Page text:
- 1C shows the results of GWAS using the CanMap data set, divided into control and experimental groups based on the phenotype of wired hair with furnishings. Again, the arrow points to the greatest p value. This data set was used to further verify the results from 1B and rule out false positives due to specific breeds. Note that with this data set, we see a higher resolution in regards to gene positioning along the genome (expression spikes over a smaller locus), and the difference in gene expression is much more pronounced (larger log scale on y axis). These differences could be due to the fact that this was a large and diverse data set (903 dogs composed of 80 breeds).
- 1D shows a mapping of the isolated locus. The red rectangle is the locus associated with wired-hair and furnishings in dachshunds. The blue rectangle shows the locus identified through CanMap. Finally, the green rectangle shows the locus identified through fine-mapping. From this figure, we see the only gene located in the identified locus is RSPO2. We can also see the 167bp insertion within the RSPO2 3’UTR shown by the red indel marker.
I liked and disliked the fact that the authors only provide the equivalent of 1D for subsequent figures. I like it because if I had to choose one panel from figure 1 that I wanted to see for every experiment, it would be 1D. I disliked this decision because of the mere fact that it gives the reader less data to draw their own conclusions from. I understand why the authors chose to do this, given the limited article real-estate in Science.
Figure 2 shows both the mapping and identification of the long-haired gene and curly gene.
- 2A shows the equivalent of figure 1D for the long-haired gene, FGF5. Again, the red rectangle is the locus associated with long hair in dachshunds. The blue rectangle shows the locus identified through CanMap. Finally, the green rectangle shows the locus identified through fine-mapping.The red bar shows the SNP that correlated with hair length differences most often within this gene. It is interesting that an allele for this gene can be isolated to a single SNP.
- 2B shows the different coat types of Portuguese water dogs. Note that the differences are not a clear curly and straight; rather, the phenotype ranges from curly to wavy.
- 2C shows the equivalent of figure 1D for the wavy-haired gene, KRT71. The green rectangle is the locus identified through fine mapping. The red bar with “Best SNP form SNPlex” written to the side is the SNP that most closely correlated with hair length differences in in the fine mapping (based on both the Portuguese water dogs data and the CanMap data). The red bar with “Best SNP form Sequencing” written to the side is the most associated SNP to curly hair identified through sequencing. It is unclear to me why a bar for the locus isolated from the Portuguese water dogs set and from the CanMap data set is absent. From the article it sounds as though they were able to immediately identify a very specific locus which may be what the “Best SNP form SNPlex” bar is trying to show.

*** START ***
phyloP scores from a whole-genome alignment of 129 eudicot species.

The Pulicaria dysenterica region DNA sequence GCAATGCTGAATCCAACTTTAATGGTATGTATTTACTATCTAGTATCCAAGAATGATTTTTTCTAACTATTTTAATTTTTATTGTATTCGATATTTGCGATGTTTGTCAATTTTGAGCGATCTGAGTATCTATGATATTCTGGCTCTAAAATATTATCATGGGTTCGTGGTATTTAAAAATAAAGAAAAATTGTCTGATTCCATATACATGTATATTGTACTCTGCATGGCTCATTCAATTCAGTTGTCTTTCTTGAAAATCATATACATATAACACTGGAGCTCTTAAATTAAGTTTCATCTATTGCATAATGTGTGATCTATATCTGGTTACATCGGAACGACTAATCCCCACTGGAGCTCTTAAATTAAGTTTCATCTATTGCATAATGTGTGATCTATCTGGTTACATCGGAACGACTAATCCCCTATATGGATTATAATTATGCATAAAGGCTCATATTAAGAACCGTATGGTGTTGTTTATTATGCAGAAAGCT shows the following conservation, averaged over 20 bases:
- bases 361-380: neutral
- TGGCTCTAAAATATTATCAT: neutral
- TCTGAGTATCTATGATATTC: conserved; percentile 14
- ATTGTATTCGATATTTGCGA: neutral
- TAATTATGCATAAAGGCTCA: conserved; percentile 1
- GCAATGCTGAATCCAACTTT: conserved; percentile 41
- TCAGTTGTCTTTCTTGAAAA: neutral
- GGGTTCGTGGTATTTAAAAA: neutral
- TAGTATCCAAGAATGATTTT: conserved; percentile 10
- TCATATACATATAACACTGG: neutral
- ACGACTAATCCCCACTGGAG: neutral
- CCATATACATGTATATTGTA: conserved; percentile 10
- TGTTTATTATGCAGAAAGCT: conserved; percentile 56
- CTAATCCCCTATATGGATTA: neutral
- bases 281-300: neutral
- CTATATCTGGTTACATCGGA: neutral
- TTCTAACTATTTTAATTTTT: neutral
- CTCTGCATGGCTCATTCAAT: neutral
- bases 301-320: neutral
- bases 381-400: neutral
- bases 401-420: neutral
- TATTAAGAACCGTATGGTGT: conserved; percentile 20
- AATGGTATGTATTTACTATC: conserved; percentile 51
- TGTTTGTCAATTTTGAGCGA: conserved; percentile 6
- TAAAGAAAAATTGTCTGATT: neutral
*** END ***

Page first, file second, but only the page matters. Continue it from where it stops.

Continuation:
Figure 3 summarizes the whole paper. This is the “splash” figure. It shows how the different combinations of three different genes - at different loci - influence coat phenotype. A “-“ indicates this gene is not present, and a “+” indicates a gene is present. The letters going down the left hand side correlate to the dogs on the right hand side. So, for row A, short hair, an example and visual of a short haired dog is the basset hound on the right side. This figure is very nice because it provides the relevant scientific information along side a visual example. From this figure you know the exact phenotype and genes associated to it.
In their conclusion, the authors state that these three specific variations (mutations) in these three genes explain 95% of the pelage phenotype in the dogs sampled. To me this was astonishing. Three specific mutations on three separate genes could interact to form so many diverse and distinct phenotypes! The authors also argue the short haired domestic dogs (3A) carry the ancestral alleles, as none of the subsequent mutations were identified in wolves. This statement seems to be likely, but I am skeptical because only three wolves were sampled. Finally the authors conclude by stating that most modern breeds originated within the past 200 years. This is remarkably short amount of time to see so much diversity evolve and shows how artificial selection for genes and domestication can usher rapid evolution.
I really enjoyed this paper. It has great figures - you can almost read the whole paper just through the figures and figure legends. There were times I would have liked to see more data - like how often was the KRT71 mutation in the curly haired dogs from the CanMap data set. However overall, the data was convincing - especially with the large CanMap data set and the allele frequency this allowed the authors to compute. The best part of this paper is figure 3 and the conclusions based from it. It is amazing that such diversity can be linked to roughly 169 nucleotides (167+1+1) across three genes!
Cadieu E, Neff MW, Quignon P, Walsh K, Chase K, Parker HG, VonHoldt BM, Rhue A, Boyko A, Byers A, Wong A, Mosher DS, Elkahloun AG, Spady TC, André C, Lark KG, Cargill M, Bustamante CD, Wayne RK, Ostrande EA. Coat Variation in the Domestic Dog Is Governed by Variants in Three Genes. Science. 2009 Oct 2;326: 150–153.